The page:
Saturday, November 27, 2010

A Clarification, 14 Years On...

Maybe it is a bit late for this, but quite a few papers I get sent for review cite our 1996 paper in World Development as a rationale for estimating an environmental Kuznets curve model for a single country. We wrote:

"We believe a more fruitful approach to the analysis of the relationship between economic growth and environmental impact would be the examination of the historical experience of individual countries, using econometric and also qualitative historical analysis." (p. 1159)

As should be obvious from the preceding sentence "they will need to take the form of structural models, rather than reduced form equations of the EKC type" it's clear we didn't think that EKC models were very useful (though I know that "structural models" is rather vague). To the degree that they are useful they need to be estimated with a representative sample of countries and getting consistent estimates turns out to not be so straightforward.*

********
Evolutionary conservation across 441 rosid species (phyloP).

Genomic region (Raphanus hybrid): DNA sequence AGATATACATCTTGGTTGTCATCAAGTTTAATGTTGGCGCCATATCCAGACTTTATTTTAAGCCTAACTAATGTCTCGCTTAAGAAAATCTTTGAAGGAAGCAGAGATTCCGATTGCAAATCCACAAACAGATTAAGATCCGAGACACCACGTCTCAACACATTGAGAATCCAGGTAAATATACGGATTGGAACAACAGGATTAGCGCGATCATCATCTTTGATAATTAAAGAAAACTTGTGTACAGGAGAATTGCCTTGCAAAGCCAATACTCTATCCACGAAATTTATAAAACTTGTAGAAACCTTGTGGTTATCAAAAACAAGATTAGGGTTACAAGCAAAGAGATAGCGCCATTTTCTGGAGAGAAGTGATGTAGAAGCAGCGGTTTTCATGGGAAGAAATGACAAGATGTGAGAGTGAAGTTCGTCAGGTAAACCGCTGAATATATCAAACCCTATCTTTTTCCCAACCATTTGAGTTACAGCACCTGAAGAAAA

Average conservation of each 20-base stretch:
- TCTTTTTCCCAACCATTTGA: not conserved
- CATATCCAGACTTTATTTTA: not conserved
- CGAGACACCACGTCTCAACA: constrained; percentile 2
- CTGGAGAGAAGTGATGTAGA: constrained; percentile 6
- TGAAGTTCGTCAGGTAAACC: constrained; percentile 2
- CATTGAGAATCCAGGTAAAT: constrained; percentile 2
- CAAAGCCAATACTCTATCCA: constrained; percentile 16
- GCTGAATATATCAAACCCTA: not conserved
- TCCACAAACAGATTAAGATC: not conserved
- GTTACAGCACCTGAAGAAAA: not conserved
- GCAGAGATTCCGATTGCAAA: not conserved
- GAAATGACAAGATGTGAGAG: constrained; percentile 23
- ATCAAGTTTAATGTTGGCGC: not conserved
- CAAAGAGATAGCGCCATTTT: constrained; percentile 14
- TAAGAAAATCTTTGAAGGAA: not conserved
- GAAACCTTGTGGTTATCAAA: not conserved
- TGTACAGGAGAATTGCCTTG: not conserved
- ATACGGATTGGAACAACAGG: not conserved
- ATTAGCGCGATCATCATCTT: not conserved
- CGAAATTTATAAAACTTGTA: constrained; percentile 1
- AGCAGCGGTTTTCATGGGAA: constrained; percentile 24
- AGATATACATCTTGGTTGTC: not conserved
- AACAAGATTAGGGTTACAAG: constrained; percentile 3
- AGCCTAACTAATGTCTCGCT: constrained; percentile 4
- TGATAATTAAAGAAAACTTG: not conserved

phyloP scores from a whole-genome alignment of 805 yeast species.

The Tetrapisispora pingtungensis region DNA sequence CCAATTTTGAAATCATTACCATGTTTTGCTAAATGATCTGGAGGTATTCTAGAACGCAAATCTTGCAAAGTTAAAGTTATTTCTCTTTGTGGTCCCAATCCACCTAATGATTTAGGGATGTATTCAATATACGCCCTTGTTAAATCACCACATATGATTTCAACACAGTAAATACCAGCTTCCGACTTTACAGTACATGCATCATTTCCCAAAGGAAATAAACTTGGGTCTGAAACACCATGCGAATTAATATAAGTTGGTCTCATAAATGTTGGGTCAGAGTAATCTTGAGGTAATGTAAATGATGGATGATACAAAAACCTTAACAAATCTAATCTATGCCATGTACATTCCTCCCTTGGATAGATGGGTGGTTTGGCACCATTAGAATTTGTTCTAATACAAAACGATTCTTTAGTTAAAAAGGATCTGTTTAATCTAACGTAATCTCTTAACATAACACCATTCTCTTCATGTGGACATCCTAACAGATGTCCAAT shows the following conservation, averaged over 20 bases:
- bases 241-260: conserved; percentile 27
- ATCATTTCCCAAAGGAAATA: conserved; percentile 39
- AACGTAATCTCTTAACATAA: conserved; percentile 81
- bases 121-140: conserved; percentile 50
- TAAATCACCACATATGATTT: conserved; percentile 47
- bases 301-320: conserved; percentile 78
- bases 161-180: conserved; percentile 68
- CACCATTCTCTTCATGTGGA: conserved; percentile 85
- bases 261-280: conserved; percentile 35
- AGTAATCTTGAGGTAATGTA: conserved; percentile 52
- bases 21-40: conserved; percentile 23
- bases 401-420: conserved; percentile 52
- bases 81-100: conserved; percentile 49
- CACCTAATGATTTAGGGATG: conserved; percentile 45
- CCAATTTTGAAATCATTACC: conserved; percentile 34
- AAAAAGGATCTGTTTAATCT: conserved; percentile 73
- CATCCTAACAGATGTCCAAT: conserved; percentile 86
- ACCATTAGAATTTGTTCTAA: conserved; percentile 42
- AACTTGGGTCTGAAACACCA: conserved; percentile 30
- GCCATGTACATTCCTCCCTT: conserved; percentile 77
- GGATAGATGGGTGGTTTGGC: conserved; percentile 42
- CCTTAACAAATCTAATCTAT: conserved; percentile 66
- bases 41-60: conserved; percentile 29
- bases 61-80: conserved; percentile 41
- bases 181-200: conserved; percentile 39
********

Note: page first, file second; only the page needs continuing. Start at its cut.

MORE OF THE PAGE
What we were thinking of in terms of individual countries is a proper analysis of what policies lead to reductions in pollution and what factors drove the adoption of those policies. For example, why was Japan one of the first countries to sharply cut sulfur emissions? What can we learn from this as we address our current issues with climate change or biodiversity protection? There is still plenty of scope for research of that sort.

* The simple between estimator seems to work quite well in this paper but that's not always the case.

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